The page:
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Stop hating on No Man's Sky!

Screenshot of a lush screen planet with numerous strange creatures generated by No Man's Sky

No Man's Sky starts you off as a lonely explorer with a crashed ship and a severe case of amnesia. You're marooned on a hostile alien planet in the outlying region of a procedurally-generated galaxy of 18 quintillion planets. What happens next is completely up to you.

Getting started

Once you've collected your wits, you'll want to start mining resources to repair your ship so you can blast off and explore the rest of the solar system. Later you can build a hyperdrive to jump between stars.

In the intervening time you'll find yourself cataloguing new species of flora and fauna, learning to communicate and trade with the aliens you'll meet during your travels, documenting places of interest, discovering new technologies and deciding if you want to journey to the centre of the galaxy or not.

Given the massive scope of the game, your own journey is guaranteed to be completely unique to you. In fact, the very reason I haven't included a lot of gameplay screenshots in this blog post is that part of my enjoyment of the game comes from knowing that I'm discovering parts of the galaxy other people will probably never see.

Bad press

Let's be honest, No Man's Sky has had more than its fair share of rotten tomatoes flung at it. This is down in no small part to the developers being unclear during their marketing and leaking patched early releases of the game instead of sending out review copies for the usual channels to work with.

There were also a lot of teething problems at launch. In fact, I haven't managed to get sound working consistently on the PC version as the game seems to struggle with the MSI-branded AMD R9 380 graphics card I use in my gaming rig. As a result a few weeks ago I gave up and switched to the PS4 port instead. I lost all my progress and pre-order bonuses which isn't great, but it has made the experience a lot more enjoyable.


Let's remember that unlike certain sweetheart projects that continue to empty peoples' wallets without really delivering, No Man's Sky fulfilled exactly what it promised in its kickstarter. Also, they've resolved a lot of launch problems and even added new features like planetary bases, freighters and the ability to stack resources and leave messages for other players on certain planets you visit.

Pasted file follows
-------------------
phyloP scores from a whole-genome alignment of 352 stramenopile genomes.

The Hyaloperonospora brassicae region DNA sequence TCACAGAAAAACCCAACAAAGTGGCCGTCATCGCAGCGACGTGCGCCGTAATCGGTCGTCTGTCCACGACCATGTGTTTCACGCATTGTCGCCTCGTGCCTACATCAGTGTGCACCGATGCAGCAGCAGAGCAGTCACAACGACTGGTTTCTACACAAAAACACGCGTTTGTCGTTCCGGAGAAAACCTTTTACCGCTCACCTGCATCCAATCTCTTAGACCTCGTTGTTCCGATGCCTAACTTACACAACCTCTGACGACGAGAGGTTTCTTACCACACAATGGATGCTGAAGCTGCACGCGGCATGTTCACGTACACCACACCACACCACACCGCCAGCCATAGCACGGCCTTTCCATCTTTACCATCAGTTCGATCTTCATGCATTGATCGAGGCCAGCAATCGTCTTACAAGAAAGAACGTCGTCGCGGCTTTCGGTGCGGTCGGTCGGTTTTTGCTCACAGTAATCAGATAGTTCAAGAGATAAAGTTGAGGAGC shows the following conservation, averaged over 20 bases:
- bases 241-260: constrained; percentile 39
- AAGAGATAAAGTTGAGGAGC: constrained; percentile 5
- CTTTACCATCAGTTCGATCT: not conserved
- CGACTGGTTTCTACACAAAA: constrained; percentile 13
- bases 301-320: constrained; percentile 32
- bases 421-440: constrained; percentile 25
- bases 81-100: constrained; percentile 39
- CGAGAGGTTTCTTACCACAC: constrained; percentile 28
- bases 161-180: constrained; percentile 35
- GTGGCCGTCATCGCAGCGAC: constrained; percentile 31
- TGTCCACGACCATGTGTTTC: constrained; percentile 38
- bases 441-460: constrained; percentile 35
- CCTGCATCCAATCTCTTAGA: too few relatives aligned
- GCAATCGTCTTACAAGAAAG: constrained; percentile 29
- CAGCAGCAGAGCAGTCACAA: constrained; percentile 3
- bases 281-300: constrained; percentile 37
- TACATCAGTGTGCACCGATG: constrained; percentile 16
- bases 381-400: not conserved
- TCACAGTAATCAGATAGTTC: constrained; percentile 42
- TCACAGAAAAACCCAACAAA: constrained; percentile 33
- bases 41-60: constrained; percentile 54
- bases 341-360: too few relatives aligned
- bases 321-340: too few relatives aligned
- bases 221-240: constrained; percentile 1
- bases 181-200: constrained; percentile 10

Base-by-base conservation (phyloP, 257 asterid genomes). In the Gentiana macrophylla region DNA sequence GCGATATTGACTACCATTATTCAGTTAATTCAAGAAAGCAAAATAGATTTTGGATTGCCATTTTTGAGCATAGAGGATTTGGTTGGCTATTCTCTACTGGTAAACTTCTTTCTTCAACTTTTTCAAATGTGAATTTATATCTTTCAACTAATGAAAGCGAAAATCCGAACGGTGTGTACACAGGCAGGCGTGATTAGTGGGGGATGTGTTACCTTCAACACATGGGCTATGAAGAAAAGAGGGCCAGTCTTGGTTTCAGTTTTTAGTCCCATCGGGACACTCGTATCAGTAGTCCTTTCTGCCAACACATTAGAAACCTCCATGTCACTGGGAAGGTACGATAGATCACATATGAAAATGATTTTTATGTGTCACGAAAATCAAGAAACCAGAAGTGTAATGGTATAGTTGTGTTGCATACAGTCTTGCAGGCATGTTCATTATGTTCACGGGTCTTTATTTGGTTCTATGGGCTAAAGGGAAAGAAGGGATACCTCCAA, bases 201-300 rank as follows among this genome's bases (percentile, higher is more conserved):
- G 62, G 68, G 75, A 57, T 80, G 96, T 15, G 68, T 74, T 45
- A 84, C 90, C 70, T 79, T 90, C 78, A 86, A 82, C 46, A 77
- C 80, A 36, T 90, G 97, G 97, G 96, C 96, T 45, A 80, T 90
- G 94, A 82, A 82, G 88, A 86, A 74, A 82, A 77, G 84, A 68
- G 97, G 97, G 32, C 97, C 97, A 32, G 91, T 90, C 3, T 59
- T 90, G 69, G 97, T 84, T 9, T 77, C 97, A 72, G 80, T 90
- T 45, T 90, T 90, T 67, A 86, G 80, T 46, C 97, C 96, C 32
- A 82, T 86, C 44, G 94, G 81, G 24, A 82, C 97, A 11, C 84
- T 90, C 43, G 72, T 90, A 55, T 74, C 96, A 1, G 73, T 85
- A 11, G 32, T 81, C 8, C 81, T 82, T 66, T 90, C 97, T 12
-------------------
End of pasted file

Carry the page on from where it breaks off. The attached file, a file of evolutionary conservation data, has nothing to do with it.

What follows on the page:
If you're after epic space battles that take weeks to complete then Eve: Online is probably a better choice. If you're after a space combat/trucking simulator then Elite Dangerous is another great pick. But ultimately those aren't the primary focuses of No Man's Sky.

This game is about exploring a galaxy at your own pace. You can race around doing the bare minimum to upgrade your ship and equipment, or you can slow the pace enough to use it for ASMR videos. As someone who works a 9-5 job with a big commute on either side it feels great to be able to crash out on the sofa at the end of a day and have the option of doing something relaxing (like exploring caves and feeding weird animals) or exciting (like breaking into a manufacturing facility while angry drones buzz around my head) depending on my mood.

This game also truly impresses on you the vast scale and emptiness of space and how vanishingly rare planets with human-friendly conditions are. This very shouty YouTube video echoes my view on how refreshing it is to find a game that forces introspection and grants you maximum freedom to define what success looks like for yourself. People genuinely care about the cool things they discover, to the point they're even memorialising loved ones who've passed away.

In summary

If you prefer games that are action-packed, prescribe particular storylines that "branch" or offer fixed "jobs" you can choose between that is completely fine. But it seems a shame to attack No Man's Sky for lacking those things, because it's the very lack of them that marks it out as a unique and worthwhile experience. I love this game, and long may it continue!